Opinion: Immigration and asylum: African lives are measured in fighting UK visa rejections


Nesrine Malik

The Home Office’s hostile handling of visiting African professionals doesn’t bode well for Global Britain

Thu 18 Jul 2019

‘African applicants are twice as likely to be refused non-immigrant visas as those from other continents.’ Composite: Steve Parsons/PA

An African passport is the most egalitarian of documents, in that if you have one then class, employment status and professional invitations from the country you are visiting all count for nothing. From university professors to unskilled labourers, anyone holding a passport issued by a country in Africa will be treated the same by UK border officers. They will also show no compassion for or recognition of the need for people to be reunited with family or to see friends.

In fact it’s not too far-fetched to say an African passport is a no-travel document. Even countries within Africa are miserly with each other. I am a veteran visa applicant, and I can tell you there is no respite. A European visa is as prohibitively hard to secure as one to a neighbouring African country. My Sudanese passport meant that I had to become an Olympian visa-applier in order to visit, study and settle in the UK. You can’t slouch with a passport from a country on a terror watchlist.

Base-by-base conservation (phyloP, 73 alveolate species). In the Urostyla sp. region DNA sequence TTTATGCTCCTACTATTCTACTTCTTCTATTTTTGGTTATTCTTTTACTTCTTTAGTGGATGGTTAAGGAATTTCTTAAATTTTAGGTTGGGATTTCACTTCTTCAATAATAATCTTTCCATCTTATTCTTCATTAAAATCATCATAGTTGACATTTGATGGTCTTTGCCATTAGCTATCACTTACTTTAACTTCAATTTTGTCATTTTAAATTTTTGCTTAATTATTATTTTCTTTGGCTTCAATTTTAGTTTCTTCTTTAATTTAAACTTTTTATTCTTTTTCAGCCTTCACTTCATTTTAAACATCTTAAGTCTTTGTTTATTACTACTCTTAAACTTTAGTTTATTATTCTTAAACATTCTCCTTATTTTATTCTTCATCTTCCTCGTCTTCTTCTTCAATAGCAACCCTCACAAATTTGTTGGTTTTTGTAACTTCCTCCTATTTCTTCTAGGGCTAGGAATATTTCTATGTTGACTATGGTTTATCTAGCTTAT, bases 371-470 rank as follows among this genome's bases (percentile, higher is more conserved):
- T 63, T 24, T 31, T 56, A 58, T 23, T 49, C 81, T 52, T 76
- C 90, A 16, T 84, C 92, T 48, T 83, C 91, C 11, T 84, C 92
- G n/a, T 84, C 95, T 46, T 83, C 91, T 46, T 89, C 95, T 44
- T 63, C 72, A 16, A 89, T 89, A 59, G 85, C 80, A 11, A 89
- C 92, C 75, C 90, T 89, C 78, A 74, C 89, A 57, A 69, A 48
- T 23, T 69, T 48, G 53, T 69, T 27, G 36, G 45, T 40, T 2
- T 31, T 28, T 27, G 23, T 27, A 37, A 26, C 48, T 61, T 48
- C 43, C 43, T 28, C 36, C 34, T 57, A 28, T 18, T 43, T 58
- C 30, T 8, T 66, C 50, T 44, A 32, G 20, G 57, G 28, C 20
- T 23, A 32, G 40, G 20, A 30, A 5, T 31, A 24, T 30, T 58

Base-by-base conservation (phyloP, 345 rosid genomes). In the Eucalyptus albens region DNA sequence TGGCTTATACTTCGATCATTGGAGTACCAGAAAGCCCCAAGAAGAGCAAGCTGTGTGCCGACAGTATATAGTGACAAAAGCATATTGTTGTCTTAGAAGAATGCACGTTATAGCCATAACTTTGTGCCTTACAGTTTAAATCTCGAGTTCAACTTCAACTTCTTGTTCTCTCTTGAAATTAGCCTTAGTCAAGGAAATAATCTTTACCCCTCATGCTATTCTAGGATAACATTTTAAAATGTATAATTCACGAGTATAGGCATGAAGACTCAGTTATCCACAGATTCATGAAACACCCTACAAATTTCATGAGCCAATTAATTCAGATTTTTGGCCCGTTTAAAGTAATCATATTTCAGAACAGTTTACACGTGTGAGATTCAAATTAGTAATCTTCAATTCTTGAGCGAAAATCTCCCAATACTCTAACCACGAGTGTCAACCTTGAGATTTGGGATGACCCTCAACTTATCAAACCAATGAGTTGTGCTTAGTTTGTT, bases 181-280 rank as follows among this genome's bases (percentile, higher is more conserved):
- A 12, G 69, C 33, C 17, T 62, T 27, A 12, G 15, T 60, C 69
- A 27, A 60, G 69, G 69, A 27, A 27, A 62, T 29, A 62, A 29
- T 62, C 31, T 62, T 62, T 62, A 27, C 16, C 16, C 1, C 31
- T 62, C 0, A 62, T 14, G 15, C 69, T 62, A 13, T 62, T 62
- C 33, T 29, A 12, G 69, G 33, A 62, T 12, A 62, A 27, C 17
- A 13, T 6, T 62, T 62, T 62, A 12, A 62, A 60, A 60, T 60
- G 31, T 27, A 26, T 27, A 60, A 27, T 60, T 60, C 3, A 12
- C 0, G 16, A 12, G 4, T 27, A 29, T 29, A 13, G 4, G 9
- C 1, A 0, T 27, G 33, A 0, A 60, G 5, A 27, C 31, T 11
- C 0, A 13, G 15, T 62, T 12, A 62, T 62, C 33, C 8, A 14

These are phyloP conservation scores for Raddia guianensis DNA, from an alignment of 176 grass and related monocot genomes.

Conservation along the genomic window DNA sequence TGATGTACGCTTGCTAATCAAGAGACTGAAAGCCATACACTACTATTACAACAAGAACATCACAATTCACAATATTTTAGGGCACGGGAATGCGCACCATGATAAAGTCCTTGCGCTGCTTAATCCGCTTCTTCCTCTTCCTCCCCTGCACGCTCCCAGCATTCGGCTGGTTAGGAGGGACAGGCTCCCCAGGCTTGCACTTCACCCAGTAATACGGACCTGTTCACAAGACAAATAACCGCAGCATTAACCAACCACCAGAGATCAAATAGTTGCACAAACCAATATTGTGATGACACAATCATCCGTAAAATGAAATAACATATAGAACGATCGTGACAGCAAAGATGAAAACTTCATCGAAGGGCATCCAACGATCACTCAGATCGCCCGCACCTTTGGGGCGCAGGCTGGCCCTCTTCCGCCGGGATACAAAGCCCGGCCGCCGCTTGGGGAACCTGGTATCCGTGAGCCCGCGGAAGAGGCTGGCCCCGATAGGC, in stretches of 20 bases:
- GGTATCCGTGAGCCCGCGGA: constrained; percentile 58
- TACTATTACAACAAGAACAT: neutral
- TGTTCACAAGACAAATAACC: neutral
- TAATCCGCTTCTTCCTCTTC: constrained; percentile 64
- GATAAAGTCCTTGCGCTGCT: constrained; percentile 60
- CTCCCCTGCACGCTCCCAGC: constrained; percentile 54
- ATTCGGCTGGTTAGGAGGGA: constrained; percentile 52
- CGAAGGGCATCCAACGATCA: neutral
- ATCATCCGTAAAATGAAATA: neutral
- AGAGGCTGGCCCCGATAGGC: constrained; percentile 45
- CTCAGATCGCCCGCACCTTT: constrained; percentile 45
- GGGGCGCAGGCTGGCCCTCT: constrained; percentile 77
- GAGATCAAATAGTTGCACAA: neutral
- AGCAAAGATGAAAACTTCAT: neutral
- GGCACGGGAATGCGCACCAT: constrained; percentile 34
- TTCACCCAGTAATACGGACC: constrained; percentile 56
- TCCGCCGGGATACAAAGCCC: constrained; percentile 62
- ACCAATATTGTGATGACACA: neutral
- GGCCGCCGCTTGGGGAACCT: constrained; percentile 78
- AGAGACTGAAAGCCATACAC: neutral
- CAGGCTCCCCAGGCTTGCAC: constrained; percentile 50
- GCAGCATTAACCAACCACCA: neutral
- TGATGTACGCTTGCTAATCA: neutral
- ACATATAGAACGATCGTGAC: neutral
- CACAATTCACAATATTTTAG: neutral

My Sudanese passport meant that I had to become an Olympian visa-applier in order to visit, study and settle in the UK
I can trace the entrenchment of the Home Office’s hostile environment over the past two decades or so via the different processes of applying for almost every UK visa possible – student, extension-of-student, family, holiday. I have known them all. I have measured out my life in visa rejections and appeals. I have applied for visas that don’t even exist any more.

In my experience the policy known as the hostile environment has not only been punitive towards immigrants, but also towards visitors – who, for the most part, are on professional or business trips, or holidays. I like to keep a sense of humour about the wording of rejections. An application by my mother to come to visit me in London was refused on the basis that there was insufficient evidence of our relationship, and therefore no guarantee that she would return to her home country. I quipped: “I will append print-outs of our WhatsApp conversations next time, reams of screenshots of her messaging at ungodly hours saying, ‘Are you still up?’” But the visa officer was less than amused.




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